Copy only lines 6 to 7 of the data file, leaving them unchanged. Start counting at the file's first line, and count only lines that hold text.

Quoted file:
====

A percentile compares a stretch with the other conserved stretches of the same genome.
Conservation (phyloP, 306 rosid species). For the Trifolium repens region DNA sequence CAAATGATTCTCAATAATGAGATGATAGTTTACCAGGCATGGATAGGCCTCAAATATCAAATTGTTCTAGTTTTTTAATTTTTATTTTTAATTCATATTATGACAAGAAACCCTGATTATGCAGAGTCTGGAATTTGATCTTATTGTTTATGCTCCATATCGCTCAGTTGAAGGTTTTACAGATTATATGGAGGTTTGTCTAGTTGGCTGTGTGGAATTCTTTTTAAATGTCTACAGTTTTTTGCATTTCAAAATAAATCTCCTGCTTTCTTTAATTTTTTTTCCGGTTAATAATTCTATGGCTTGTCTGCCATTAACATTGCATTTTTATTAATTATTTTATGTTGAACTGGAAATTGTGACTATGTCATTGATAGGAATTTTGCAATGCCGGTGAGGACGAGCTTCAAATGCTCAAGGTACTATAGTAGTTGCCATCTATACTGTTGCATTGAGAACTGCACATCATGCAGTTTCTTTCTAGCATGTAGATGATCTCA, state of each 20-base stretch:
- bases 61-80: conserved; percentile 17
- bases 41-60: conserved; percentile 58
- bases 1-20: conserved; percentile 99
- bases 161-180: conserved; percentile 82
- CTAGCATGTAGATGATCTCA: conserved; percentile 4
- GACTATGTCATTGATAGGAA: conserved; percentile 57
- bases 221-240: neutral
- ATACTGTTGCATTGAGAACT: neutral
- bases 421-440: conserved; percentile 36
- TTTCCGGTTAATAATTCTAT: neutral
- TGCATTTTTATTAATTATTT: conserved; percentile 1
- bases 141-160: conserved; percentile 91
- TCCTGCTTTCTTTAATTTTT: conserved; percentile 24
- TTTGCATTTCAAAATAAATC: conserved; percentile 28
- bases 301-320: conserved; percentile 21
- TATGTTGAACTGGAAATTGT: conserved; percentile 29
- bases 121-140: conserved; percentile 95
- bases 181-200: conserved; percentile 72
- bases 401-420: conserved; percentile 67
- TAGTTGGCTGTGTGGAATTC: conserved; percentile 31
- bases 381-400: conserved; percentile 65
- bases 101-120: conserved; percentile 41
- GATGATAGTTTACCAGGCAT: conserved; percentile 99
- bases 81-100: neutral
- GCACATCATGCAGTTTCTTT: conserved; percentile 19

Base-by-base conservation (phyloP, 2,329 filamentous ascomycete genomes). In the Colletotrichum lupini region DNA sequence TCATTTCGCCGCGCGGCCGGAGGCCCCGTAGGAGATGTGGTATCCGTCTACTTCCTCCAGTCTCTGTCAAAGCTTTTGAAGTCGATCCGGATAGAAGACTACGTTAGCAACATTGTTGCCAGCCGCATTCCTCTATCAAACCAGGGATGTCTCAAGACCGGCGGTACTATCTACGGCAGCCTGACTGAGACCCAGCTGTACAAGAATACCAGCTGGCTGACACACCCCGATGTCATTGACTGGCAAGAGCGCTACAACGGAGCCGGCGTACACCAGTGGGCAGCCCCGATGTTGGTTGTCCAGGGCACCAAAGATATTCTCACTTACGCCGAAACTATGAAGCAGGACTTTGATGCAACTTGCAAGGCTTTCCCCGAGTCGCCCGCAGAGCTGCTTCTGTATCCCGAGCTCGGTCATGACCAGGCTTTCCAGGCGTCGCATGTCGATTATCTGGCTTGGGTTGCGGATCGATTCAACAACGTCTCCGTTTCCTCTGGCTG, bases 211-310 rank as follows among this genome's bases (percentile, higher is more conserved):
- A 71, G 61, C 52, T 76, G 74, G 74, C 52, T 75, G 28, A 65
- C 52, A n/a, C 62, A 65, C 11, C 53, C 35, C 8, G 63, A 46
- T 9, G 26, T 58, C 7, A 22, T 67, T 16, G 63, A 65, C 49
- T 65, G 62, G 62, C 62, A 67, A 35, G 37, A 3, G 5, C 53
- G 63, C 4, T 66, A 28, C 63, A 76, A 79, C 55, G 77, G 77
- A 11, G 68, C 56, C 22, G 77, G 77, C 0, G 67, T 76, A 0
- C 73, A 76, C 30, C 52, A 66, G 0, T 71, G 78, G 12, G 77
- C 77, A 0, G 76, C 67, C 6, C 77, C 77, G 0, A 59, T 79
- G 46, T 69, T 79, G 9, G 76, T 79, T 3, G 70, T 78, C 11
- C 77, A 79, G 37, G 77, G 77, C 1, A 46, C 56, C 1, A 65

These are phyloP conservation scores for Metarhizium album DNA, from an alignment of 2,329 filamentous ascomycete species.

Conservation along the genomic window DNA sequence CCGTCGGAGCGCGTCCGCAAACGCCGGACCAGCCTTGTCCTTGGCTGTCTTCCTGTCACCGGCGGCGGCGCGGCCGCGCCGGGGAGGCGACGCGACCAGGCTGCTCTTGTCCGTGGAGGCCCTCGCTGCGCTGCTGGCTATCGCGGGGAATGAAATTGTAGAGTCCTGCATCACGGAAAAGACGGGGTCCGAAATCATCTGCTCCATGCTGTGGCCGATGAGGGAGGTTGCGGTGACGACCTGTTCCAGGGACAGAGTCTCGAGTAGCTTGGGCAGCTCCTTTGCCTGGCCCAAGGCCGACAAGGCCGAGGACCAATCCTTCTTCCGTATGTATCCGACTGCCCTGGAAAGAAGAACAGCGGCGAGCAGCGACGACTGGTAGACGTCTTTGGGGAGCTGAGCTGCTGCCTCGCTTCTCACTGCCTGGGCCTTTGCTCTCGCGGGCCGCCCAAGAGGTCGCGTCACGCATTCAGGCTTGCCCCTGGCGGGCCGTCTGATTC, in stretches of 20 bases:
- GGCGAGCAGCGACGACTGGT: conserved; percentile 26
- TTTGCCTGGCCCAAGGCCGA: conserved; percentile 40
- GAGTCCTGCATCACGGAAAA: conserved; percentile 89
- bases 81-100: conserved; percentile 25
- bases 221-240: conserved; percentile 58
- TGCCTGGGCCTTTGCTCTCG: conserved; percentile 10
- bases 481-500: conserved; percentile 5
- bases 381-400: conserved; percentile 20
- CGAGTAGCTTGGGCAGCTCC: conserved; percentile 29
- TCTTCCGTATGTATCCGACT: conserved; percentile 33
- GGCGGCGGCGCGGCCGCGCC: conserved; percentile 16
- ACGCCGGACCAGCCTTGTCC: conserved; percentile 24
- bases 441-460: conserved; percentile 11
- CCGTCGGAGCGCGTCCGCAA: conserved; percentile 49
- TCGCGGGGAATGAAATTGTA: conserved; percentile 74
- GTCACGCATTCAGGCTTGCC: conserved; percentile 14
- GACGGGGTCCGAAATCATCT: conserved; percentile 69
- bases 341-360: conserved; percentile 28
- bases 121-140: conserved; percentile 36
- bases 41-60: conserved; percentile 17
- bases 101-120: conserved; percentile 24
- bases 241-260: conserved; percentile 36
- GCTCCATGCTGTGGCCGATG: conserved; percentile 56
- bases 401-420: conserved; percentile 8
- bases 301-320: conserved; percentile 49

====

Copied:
- bases 161-180: conserved; percentile 82
- CTAGCATGTAGATGATCTCA: conserved; percentile 4